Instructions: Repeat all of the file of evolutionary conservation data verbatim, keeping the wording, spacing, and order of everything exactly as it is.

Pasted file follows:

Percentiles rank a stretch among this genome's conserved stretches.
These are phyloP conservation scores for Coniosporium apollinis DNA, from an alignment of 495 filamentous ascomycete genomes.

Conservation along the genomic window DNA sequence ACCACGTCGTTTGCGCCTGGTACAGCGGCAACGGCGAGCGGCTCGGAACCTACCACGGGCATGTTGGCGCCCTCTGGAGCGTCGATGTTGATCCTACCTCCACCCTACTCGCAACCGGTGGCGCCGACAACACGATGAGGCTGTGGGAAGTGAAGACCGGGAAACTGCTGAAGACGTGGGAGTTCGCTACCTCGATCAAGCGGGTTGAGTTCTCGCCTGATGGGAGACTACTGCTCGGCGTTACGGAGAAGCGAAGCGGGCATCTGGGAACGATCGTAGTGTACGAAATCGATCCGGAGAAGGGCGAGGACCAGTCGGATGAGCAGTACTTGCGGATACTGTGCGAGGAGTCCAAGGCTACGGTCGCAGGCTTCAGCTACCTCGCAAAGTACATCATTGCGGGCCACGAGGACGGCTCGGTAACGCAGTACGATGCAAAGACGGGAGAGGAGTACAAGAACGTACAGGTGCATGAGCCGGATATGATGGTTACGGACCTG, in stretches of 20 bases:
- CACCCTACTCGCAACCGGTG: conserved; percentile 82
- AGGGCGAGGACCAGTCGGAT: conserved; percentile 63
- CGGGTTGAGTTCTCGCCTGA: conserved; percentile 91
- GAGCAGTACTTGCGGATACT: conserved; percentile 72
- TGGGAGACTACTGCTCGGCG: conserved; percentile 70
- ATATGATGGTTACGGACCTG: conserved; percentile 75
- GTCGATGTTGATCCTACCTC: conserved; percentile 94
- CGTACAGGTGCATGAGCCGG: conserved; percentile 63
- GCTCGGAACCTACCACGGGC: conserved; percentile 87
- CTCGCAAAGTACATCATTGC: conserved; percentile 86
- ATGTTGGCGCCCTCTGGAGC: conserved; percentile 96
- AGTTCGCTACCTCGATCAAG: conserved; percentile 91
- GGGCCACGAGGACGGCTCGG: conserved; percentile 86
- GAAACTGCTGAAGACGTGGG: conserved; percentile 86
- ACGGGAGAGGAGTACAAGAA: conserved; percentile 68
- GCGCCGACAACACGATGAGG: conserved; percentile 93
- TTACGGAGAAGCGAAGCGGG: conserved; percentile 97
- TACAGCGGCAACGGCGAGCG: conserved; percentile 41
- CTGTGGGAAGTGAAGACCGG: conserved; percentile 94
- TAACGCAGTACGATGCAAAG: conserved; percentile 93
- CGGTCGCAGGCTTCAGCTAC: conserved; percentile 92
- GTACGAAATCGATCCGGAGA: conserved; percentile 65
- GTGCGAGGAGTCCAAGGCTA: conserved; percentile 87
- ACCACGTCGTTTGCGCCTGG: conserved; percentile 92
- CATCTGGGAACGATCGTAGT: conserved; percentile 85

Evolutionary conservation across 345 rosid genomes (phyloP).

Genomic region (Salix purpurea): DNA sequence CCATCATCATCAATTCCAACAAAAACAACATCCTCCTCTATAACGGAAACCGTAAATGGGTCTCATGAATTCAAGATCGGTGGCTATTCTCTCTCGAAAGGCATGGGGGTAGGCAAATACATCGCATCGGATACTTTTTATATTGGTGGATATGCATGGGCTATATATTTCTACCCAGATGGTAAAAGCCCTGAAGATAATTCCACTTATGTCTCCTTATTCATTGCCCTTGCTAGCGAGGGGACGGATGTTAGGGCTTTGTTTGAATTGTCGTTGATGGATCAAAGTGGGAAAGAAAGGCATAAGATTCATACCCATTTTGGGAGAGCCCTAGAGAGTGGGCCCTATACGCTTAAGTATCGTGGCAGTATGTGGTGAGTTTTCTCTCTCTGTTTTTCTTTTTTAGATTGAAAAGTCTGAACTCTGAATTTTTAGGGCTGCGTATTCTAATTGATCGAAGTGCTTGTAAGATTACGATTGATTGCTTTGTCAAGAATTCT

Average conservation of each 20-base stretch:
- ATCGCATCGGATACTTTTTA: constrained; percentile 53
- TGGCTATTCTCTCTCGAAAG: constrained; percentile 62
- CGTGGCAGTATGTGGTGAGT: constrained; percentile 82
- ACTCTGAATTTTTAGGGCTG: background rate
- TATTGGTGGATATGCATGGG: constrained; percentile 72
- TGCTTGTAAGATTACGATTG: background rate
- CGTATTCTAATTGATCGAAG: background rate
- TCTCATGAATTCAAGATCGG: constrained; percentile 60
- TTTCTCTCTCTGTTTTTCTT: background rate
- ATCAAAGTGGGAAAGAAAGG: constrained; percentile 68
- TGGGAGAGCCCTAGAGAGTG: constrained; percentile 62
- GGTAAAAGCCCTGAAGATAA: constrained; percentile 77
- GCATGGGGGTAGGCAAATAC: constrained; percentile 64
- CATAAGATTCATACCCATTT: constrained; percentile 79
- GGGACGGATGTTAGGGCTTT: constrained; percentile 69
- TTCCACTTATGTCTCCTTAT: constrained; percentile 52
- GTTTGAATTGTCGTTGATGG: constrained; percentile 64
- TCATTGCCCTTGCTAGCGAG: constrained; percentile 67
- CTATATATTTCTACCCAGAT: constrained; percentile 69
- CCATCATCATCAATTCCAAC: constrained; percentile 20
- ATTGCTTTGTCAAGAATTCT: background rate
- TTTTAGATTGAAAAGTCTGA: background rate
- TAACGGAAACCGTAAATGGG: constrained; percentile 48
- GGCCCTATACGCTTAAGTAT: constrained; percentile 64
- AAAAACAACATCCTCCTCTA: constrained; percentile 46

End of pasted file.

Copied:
Percentiles rank a stretch among this genome's conserved stretches.
These are phyloP conservation scores for Coniosporium apollinis DNA, from an alignment of 495 filamentous ascomycete genomes.

Conservation along the genomic window DNA sequence ACCACGTCGTTTGCGCCTGGTACAGCGGCAACGGCGAGCGGCTCGGAACCTACCACGGGCATGTTGGCGCCCTCTGGAGCGTCGATGTTGATCCTACCTCCACCCTACTCGCAACCGGTGGCGCCGACAACACGATGAGGCTGTGGGAAGTGAAGACCGGGAAACTGCTGAAGACGTGGGAGTTCGCTACCTCGATCAAGCGGGTTGAGTTCTCGCCTGATGGGAGACTACTGCTCGGCGTTACGGAGAAGCGAAGCGGGCATCTGGGAACGATCGTAGTGTACGAAATCGATCCGGAGAAGGGCGAGGACCAGTCGGATGAGCAGTACTTGCGGATACTGTGCGAGGAGTCCAAGGCTACGGTCGCAGGCTTCAGCTACCTCGCAAAGTACATCATTGCGGGCCACGAGGACGGCTCGGTAACGCAGTACGATGCAAAGACGGGAGAGGAGTACAAGAACGTACAGGTGCATGAGCCGGATATGATGGTTACGGACCTG, in stretches of 20 bases:
- CACCCTACTCGCAACCGGTG: conserved; percentile 82
- AGGGCGAGGACCAGTCGGAT: conserved; percentile 63
- CGGGTTGAGTTCTCGCCTGA: conserved; percentile 91
- GAGCAGTACTTGCGGATACT: conserved; percentile 72
- TGGGAGACTACTGCTCGGCG: conserved; percentile 70
- ATATGATGGTTACGGACCTG: conserved; percentile 75
- GTCGATGTTGATCCTACCTC: conserved; percentile 94
- CGTACAGGTGCATGAGCCGG: conserved; percentile 63
- GCTCGGAACCTACCACGGGC: conserved; percentile 87
- CTCGCAAAGTACATCATTGC: conserved; percentile 86
- ATGTTGGCGCCCTCTGGAGC: conserved; percentile 96
- AGTTCGCTACCTCGATCAAG: conserved; percentile 91
- GGGCCACGAGGACGGCTCGG: conserved; percentile 86
- GAAACTGCTGAAGACGTGGG: conserved; percentile 86
- ACGGGAGAGGAGTACAAGAA: conserved; percentile 68
- GCGCCGACAACACGATGAGG: conserved; percentile 93
- TTACGGAGAAGCGAAGCGGG: conserved; percentile 97
- TACAGCGGCAACGGCGAGCG: conserved; percentile 41
- CTGTGGGAAGTGAAGACCGG: conserved; percentile 94
- TAACGCAGTACGATGCAAAG: conserved; percentile 93
- CGGTCGCAGGCTTCAGCTAC: conserved; percentile 92
- GTACGAAATCGATCCGGAGA: conserved; percentile 65
- GTGCGAGGAGTCCAAGGCTA: conserved; percentile 87
- ACCACGTCGTTTGCGCCTGG: conserved; percentile 92
- CATCTGGGAACGATCGTAGT: conserved; percentile 85

Evolutionary conservation across 345 rosid genomes (phyloP).

Genomic region (Salix purpurea): DNA sequence CCATCATCATCAATTCCAACAAAAACAACATCCTCCTCTATAACGGAAACCGTAAATGGGTCTCATGAATTCAAGATCGGTGGCTATTCTCTCTCGAAAGGCATGGGGGTAGGCAAATACATCGCATCGGATACTTTTTATATTGGTGGATATGCATGGGCTATATATTTCTACCCAGATGGTAAAAGCCCTGAAGATAATTCCACTTATGTCTCCTTATTCATTGCCCTTGCTAGCGAGGGGACGGATGTTAGGGCTTTGTTTGAATTGTCGTTGATGGATCAAAGTGGGAAAGAAAGGCATAAGATTCATACCCATTTTGGGAGAGCCCTAGAGAGTGGGCCCTATACGCTTAAGTATCGTGGCAGTATGTGGTGAGTTTTCTCTCTCTGTTTTTCTTTTTTAGATTGAAAAGTCTGAACTCTGAATTTTTAGGGCTGCGTATTCTAATTGATCGAAGTGCTTGTAAGATTACGATTGATTGCTTTGTCAAGAATTCT

Average conservation of each 20-base stretch:
- ATCGCATCGGATACTTTTTA: constrained; percentile 53
- TGGCTATTCTCTCTCGAAAG: constrained; percentile 62
- CGTGGCAGTATGTGGTGAGT: constrained; percentile 82
- ACTCTGAATTTTTAGGGCTG: background rate
- TATTGGTGGATATGCATGGG: constrained; percentile 72
- TGCTTGTAAGATTACGATTG: background rate
- CGTATTCTAATTGATCGAAG: background rate
- TCTCATGAATTCAAGATCGG: constrained; percentile 60
- TTTCTCTCTCTGTTTTTCTT: background rate
- ATCAAAGTGGGAAAGAAAGG: constrained; percentile 68
- TGGGAGAGCCCTAGAGAGTG: constrained; percentile 62
- GGTAAAAGCCCTGAAGATAA: constrained; percentile 77
- GCATGGGGGTAGGCAAATAC: constrained; percentile 64
- CATAAGATTCATACCCATTT: constrained; percentile 79
- GGGACGGATGTTAGGGCTTT: constrained; percentile 69
- TTCCACTTATGTCTCCTTAT: constrained; percentile 52
- GTTTGAATTGTCGTTGATGG: constrained; percentile 64
- TCATTGCCCTTGCTAGCGAG: constrained; percentile 67
- CTATATATTTCTACCCAGAT: constrained; percentile 69
- CCATCATCATCAATTCCAAC: constrained; percentile 20
- ATTGCTTTGTCAAGAATTCT: background rate
- TTTTAGATTGAAAAGTCTGA: background rate
- TAACGGAAACCGTAAATGGG: constrained; percentile 48
- GGCCCTATACGCTTAAGTAT: constrained; percentile 64
- AAAAACAACATCCTCCTCTA: constrained; percentile 46